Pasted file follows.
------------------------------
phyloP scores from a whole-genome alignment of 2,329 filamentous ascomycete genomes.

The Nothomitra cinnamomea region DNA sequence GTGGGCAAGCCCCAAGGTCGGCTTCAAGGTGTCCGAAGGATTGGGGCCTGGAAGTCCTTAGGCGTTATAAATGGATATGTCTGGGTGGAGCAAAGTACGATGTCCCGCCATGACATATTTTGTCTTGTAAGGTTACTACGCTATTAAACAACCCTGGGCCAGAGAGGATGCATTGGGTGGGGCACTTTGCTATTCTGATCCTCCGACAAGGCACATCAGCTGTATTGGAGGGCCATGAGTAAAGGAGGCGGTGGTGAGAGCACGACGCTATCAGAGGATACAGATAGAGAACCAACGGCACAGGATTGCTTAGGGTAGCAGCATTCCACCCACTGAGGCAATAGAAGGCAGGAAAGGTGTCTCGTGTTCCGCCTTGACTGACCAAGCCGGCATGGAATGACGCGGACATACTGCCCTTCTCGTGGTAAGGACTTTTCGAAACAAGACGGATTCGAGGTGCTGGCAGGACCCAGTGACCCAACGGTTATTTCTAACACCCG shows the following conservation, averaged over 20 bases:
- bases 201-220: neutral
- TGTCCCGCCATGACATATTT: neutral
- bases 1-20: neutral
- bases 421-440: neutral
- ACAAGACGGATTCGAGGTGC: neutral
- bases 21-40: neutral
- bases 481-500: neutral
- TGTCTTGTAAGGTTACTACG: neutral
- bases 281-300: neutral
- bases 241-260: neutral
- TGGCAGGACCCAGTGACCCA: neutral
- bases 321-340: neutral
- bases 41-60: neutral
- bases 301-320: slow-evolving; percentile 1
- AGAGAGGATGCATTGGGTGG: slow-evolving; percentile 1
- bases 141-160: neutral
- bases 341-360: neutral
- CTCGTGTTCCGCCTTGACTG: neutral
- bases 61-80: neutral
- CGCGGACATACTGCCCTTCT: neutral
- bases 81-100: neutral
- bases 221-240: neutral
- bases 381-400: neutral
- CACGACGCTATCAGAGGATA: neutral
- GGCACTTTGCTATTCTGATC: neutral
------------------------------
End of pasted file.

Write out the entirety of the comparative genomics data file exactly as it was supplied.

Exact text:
phyloP scores from a whole-genome alignment of 2,329 filamentous ascomycete genomes.

The Nothomitra cinnamomea region DNA sequence GTGGGCAAGCCCCAAGGTCGGCTTCAAGGTGTCCGAAGGATTGGGGCCTGGAAGTCCTTAGGCGTTATAAATGGATATGTCTGGGTGGAGCAAAGTACGATGTCCCGCCATGACATATTTTGTCTTGTAAGGTTACTACGCTATTAAACAACCCTGGGCCAGAGAGGATGCATTGGGTGGGGCACTTTGCTATTCTGATCCTCCGACAAGGCACATCAGCTGTATTGGAGGGCCATGAGTAAAGGAGGCGGTGGTGAGAGCACGACGCTATCAGAGGATACAGATAGAGAACCAACGGCACAGGATTGCTTAGGGTAGCAGCATTCCACCCACTGAGGCAATAGAAGGCAGGAAAGGTGTCTCGTGTTCCGCCTTGACTGACCAAGCCGGCATGGAATGACGCGGACATACTGCCCTTCTCGTGGTAAGGACTTTTCGAAACAAGACGGATTCGAGGTGCTGGCAGGACCCAGTGACCCAACGGTTATTTCTAACACCCG shows the following conservation, averaged over 20 bases:
- bases 201-220: neutral
- TGTCCCGCCATGACATATTT: neutral
- bases 1-20: neutral
- bases 421-440: neutral
- ACAAGACGGATTCGAGGTGC: neutral
- bases 21-40: neutral
- bases 481-500: neutral
- TGTCTTGTAAGGTTACTACG: neutral
- bases 281-300: neutral
- bases 241-260: neutral
- TGGCAGGACCCAGTGACCCA: neutral
- bases 321-340: neutral
- bases 41-60: neutral
- bases 301-320: slow-evolving; percentile 1
- AGAGAGGATGCATTGGGTGG: slow-evolving; percentile 1
- bases 141-160: neutral
- bases 341-360: neutral
- CTCGTGTTCCGCCTTGACTG: neutral
- bases 61-80: neutral
- CGCGGACATACTGCCCTTCT: neutral
- bases 81-100: neutral
- bases 221-240: neutral
- bases 381-400: neutral
- CACGACGCTATCAGAGGATA: neutral
- GGCACTTTGCTATTCTGATC: neutral